DeChant is senior health care adviser at Simpler Consulting and deputy chief health officer for IBM. Here, he shares advice on leadership and wellness.
Paul DeChant, MD, MBA, FAAFP, has been an American Association for Physician Leadership member since 1996. DeChant is a senior health care adviser at Simpler Consulting and deputy chief health officer for IBM, and he stays actively engaged with the association, including as a presenter at live institutes and members-only webinars.
He and co-author Diane Shannon, MD, MPH, have recently published a book, Preventing Physician Burnout: Curing the Chaos and Returning Joy to the Practice of Medicine.
This interview has been edited for brevity and clarity.
What inspired you to become a physician, and where do you find career inspiration?
From the time I was little, I was interested in being a doctor. The usual thing, I liked people and I never really thought of being anything else. I find my inspiration in the challenges that clinicians face focusing on their patients. My ultimate goal is to have the best possible healing interaction between a physician and their patients, and what I find is that there have been so many external changes impacting the health care environment that it’s getting harder and harder to have that deep connection with our patients. … I am inspired to remove as many of those barriers to that connection between a physician and their patient.
What advice do you have for physicians looking at getting into leadership?
It’s important to know yourself and what your motivation is. [For] people who worry most about wanting to become a CEO because they think there is something special about becoming a CEO, understanding your personal motivation is really key. It has to be driven by this desire to make things better and it has to be driven by what you want to do and why you want to do it — not what title you want to have. If you are pursuing what is most important to you and you understand why that is, then that will sustain you through the challenges. You will be the kind of person who can help support people that are reporting up to you.
You recently did a webinar for AAPL on physician burnout. For physicians who are facing that, what do you want them to know?
First of all, it’s important to take care of yourself. When you are taking care of yourself and you are feeling like you’ve got the capacity to do more, then there are more things to do. Take care of yourself so you build up some internal capacity. There is a lot of work on resilience training and burnout coaching these days — it’s really important to get people to a point where they are stable and have capacity. The next step is really crucial, and that is to engage in work to fix what’s broken in the workplace. Fix what’s broken in the workflows that we have, looking at your hospital and clinic and being able to get engaged in work that can address and understand where the barriers and frustrations are that we run into. As we understand those, then we will be able to change the way things are done to remove those barriers and frustrations. Watch DeChant's recorded webinar.
How should CEOs work with team members to help them not feel burned out?
It is really important for people in the C-suite to go to where the work is actually being done. Go and shadow physicians and nurses in the hospital — really, truly shadow to see and understand the challenges that they face. Then in your hospital or clinic, whatever process people are using to help fix things, if its huddles or meetings, attend those. Not to bring solutions but, again, to understand the challenges people are facing. Meeting with people who are working in management and supervisory positions, connecting with them as well to understand their challenges and to help them understand this different approach, the supportive approach of helping front-line folks solve their problems.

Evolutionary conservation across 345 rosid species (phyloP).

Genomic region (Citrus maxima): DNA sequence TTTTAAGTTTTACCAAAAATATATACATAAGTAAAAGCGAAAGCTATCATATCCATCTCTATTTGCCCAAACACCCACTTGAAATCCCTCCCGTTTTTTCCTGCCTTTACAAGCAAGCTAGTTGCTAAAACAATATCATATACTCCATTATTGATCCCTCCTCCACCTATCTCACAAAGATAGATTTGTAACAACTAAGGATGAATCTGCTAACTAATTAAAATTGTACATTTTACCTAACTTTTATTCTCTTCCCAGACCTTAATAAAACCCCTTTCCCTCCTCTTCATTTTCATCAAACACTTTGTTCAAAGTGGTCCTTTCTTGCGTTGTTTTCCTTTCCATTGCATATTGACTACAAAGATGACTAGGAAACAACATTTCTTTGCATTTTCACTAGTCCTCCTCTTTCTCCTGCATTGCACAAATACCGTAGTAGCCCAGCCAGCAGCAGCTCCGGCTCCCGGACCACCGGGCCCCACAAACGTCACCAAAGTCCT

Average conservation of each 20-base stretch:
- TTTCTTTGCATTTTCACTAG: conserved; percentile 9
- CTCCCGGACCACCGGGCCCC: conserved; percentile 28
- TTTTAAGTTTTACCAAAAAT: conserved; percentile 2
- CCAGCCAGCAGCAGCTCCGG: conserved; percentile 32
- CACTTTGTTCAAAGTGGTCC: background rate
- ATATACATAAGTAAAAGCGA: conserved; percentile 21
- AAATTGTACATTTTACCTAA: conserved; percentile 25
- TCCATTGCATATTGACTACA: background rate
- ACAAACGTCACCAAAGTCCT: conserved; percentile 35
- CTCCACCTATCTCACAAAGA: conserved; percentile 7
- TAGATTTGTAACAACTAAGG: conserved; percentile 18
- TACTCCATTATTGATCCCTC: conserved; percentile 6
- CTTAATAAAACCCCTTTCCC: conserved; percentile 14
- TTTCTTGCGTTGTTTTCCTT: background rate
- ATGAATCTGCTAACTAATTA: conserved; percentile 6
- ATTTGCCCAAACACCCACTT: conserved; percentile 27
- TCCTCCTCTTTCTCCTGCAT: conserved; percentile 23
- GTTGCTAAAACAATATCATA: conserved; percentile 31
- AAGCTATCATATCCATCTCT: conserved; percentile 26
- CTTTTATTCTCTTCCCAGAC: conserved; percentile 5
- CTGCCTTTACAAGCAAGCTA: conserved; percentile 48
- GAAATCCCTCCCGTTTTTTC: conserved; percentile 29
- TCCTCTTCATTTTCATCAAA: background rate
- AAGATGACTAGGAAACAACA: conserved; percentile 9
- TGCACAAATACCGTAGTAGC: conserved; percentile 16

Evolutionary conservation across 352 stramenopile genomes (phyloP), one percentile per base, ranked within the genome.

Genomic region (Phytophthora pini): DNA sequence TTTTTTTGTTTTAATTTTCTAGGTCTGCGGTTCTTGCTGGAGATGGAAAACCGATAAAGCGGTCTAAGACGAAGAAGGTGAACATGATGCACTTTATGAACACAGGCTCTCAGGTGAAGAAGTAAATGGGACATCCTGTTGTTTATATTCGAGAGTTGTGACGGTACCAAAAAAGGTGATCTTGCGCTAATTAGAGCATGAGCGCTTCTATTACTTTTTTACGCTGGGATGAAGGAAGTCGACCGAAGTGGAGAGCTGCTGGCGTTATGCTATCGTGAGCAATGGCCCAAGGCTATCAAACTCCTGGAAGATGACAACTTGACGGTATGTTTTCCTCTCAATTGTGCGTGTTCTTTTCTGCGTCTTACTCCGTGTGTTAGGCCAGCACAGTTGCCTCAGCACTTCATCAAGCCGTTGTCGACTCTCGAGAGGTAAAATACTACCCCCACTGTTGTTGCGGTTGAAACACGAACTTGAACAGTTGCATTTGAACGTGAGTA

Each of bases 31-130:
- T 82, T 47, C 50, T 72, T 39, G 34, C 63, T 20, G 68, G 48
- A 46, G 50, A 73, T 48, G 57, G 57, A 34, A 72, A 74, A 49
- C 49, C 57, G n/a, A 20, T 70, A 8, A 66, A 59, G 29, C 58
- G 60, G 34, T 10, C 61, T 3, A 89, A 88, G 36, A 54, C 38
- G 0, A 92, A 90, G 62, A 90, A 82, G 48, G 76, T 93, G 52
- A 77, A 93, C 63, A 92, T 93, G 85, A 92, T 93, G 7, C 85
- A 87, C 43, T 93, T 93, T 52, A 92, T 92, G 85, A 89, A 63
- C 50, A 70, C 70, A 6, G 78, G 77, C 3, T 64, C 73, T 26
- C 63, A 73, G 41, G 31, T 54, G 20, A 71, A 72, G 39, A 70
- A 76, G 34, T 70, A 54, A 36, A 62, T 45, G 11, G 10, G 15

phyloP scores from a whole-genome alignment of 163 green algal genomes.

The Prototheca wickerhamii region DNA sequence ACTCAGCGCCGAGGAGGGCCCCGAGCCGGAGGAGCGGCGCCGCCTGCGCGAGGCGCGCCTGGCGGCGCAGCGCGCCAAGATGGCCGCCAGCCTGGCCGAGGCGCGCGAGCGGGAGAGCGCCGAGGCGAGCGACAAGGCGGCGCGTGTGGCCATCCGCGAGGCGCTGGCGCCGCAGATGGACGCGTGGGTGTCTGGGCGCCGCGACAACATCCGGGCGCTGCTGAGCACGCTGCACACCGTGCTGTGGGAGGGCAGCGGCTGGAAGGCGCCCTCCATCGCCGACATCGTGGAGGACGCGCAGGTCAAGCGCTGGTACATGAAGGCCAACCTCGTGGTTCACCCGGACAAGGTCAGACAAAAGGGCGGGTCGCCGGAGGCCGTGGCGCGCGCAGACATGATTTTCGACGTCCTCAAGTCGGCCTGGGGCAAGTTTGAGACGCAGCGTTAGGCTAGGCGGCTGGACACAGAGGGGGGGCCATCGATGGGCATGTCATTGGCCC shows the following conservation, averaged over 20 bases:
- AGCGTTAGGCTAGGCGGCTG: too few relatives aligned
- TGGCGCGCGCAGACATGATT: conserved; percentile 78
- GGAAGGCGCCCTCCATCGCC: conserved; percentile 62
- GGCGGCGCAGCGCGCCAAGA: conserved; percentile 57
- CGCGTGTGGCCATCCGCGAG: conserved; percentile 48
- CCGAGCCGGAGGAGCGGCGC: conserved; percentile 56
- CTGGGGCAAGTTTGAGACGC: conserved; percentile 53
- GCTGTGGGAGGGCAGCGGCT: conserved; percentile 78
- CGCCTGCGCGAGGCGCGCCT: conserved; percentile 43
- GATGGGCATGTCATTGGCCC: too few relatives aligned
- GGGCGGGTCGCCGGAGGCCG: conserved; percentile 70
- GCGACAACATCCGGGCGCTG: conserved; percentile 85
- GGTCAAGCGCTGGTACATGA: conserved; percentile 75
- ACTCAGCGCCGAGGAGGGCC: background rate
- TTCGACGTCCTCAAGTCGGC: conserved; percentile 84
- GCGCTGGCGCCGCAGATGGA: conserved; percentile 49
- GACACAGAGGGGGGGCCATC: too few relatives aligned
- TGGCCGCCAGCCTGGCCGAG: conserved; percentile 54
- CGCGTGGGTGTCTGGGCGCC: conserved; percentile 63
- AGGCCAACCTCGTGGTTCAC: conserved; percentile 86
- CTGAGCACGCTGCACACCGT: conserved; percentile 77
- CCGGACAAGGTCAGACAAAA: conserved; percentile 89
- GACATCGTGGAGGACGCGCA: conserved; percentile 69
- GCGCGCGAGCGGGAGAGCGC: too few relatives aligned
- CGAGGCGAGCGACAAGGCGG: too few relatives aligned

Can you share one of your favorite memories from medical school?
In my first year, I was class vice president, and the president and I organized a talent show at Oregon Health Sciences University for the whole medical school. We just thought this would be fun. Neither of us had any personal talent, but we were good at organizing. So we organized the show and it was a hit. It took off. There were a lot of really talented people who wanted to share their talents. We did it again the next year and we ended up doing it all four years while we were there. I was just recently back there to give a presentation on burnout — it was in the same auditorium where we did the talent show. It was a real sense of déjà vu when I walked in there and realized where I was. It was literally 40 years later … and the talent show is still going on.
How has AAPL helped you in your career?
It’s helped me find jobs, sometimes when I was looking for them and sometimes when I wasn’t. I have stumbled upon some great opportunities, have met tremendous people who have been great mentors to me, and it has introduced me to concepts that I otherwise would not have had the chance to really dive into. Really, across the board — from interpersonal relationships, professional opportunities and new knowledge — it’s been tremendously helpful.
Editor’s note: This is the Member Spotlight feature from the AAPL Newsletter for August 2017. The newsletter is emailed monthly to all AAPL members. For information, or to suggest members for future profiles, email firstname.lastname@example.org.